* €22.5bn EFSM (which has a borrowing capacity of € 60bn). This institution will issue bonds broadly matching the maturity of the loans under a joint and several guarantee by EU-27. This is de facto the EU Commission issuing against the EU Budget, as is presently the case for the Eastern Europe balance of payments support program. Bonds issued by the EFSM will compete against those offered by other supranationals, such as the EIB.
* The European Financial Stability Fund is contributing around €17.5bn, which will issue bonds under a pro-rata guarantee by EMU-16 ex Ireland and Greece. The EFSF is AAA-rated, and over-collateralized. It should fund above Libor.
* The UK, Sweden and Denmark are providing around €5bn in bilateral loans, of which €3.5bn is from the UK.
The remaining €17.5bn of the program will come from Ireland (€12.5bn from the National Pension Reserve Fund –currently EUR 24.5bn -and €5 billion from the state’s cash reserves).
The cost and sequencing of the funding:
The statement indicates that, if drawn down in its entirety today, the funding would attract an average interest rate of 5.8%. However, interest is only charged on the amount that is drawn down. The actual blended cost of funds for the first few years will be lower, in the region of 3.5-4.0%. By comparison, Ireland 1-2-yr rates traded at 4.75% last Friday, and 5-10-yr maturities in around 8%. The sequencing of funding has not been announced, but it is likely that the first to tap the market will be the EFSM.
Allocation of the €85bn package:
The program envisages that €35bn will be earmarked for Ireland’s local banks and €50bn for the budgetary requirements of the sovereign.
Of the €35bn for the banks, € 10bn will constitute an immediate injection in banks capital above and beyond what the government has already committed. The remaining €25bn will be provided on a contingent basis in 2011 after new stress tests and liquidity assessment conducted by the Central Bank of Ireland.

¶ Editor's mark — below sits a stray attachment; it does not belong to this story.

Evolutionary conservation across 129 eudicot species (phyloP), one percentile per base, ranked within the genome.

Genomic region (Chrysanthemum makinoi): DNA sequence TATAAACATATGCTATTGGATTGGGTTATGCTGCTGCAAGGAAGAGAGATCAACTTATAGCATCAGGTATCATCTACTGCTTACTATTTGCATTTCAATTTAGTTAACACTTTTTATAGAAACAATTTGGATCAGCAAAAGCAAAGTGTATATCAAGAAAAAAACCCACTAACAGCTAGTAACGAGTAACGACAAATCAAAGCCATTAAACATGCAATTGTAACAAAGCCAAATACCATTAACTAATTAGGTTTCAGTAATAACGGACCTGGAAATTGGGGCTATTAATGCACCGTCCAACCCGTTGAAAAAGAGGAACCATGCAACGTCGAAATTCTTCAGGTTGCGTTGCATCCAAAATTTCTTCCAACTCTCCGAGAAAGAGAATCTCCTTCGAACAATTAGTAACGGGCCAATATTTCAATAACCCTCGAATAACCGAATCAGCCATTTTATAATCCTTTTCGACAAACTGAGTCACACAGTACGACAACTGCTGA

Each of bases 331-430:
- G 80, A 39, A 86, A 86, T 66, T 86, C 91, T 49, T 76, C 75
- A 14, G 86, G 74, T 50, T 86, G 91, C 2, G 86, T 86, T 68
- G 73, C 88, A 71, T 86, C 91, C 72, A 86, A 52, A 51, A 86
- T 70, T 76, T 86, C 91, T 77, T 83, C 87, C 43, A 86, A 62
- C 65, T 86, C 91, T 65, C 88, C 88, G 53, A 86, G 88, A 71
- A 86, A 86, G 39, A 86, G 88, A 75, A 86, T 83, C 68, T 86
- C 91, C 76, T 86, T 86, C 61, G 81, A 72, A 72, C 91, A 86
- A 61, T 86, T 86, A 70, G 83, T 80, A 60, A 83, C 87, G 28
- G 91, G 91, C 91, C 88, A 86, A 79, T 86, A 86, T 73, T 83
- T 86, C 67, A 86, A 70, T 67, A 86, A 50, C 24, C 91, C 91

The aim of the program is the ‘a recapitalisation, fundamental downsizing, restructuring and re-organisation of the banking sector. To this aim, banks will be required to run down non-core assets, securitize and or sell portfolios or divisions with credit enhancement provided by the State, if needed. The NAMA scheme, currently tasked to purchase €81bn from banks, will be extended to remove remaining vulnerable land and development loans from Bank of Ireland and Allied Irish Bank by end-Q1 2011 (although this is <EUR20mn according to today’s release).
While there is no final word on bondholder participation in the bank recapitalization plans, we believe that forced loss absorption for senior lenders is unlikely given the statements released today (see for ex. those made by Commissioner Rehn). However, we would caution that additional liability management transactions are still likely at the major Irish banks. In this respect, we acknowledge that the Irish government’s intention to implement a “special legislative regime to resolve distressed credit institutions early in 2011” is likely to create a framework for future burden-sharing by bondholder levels of the capital structure.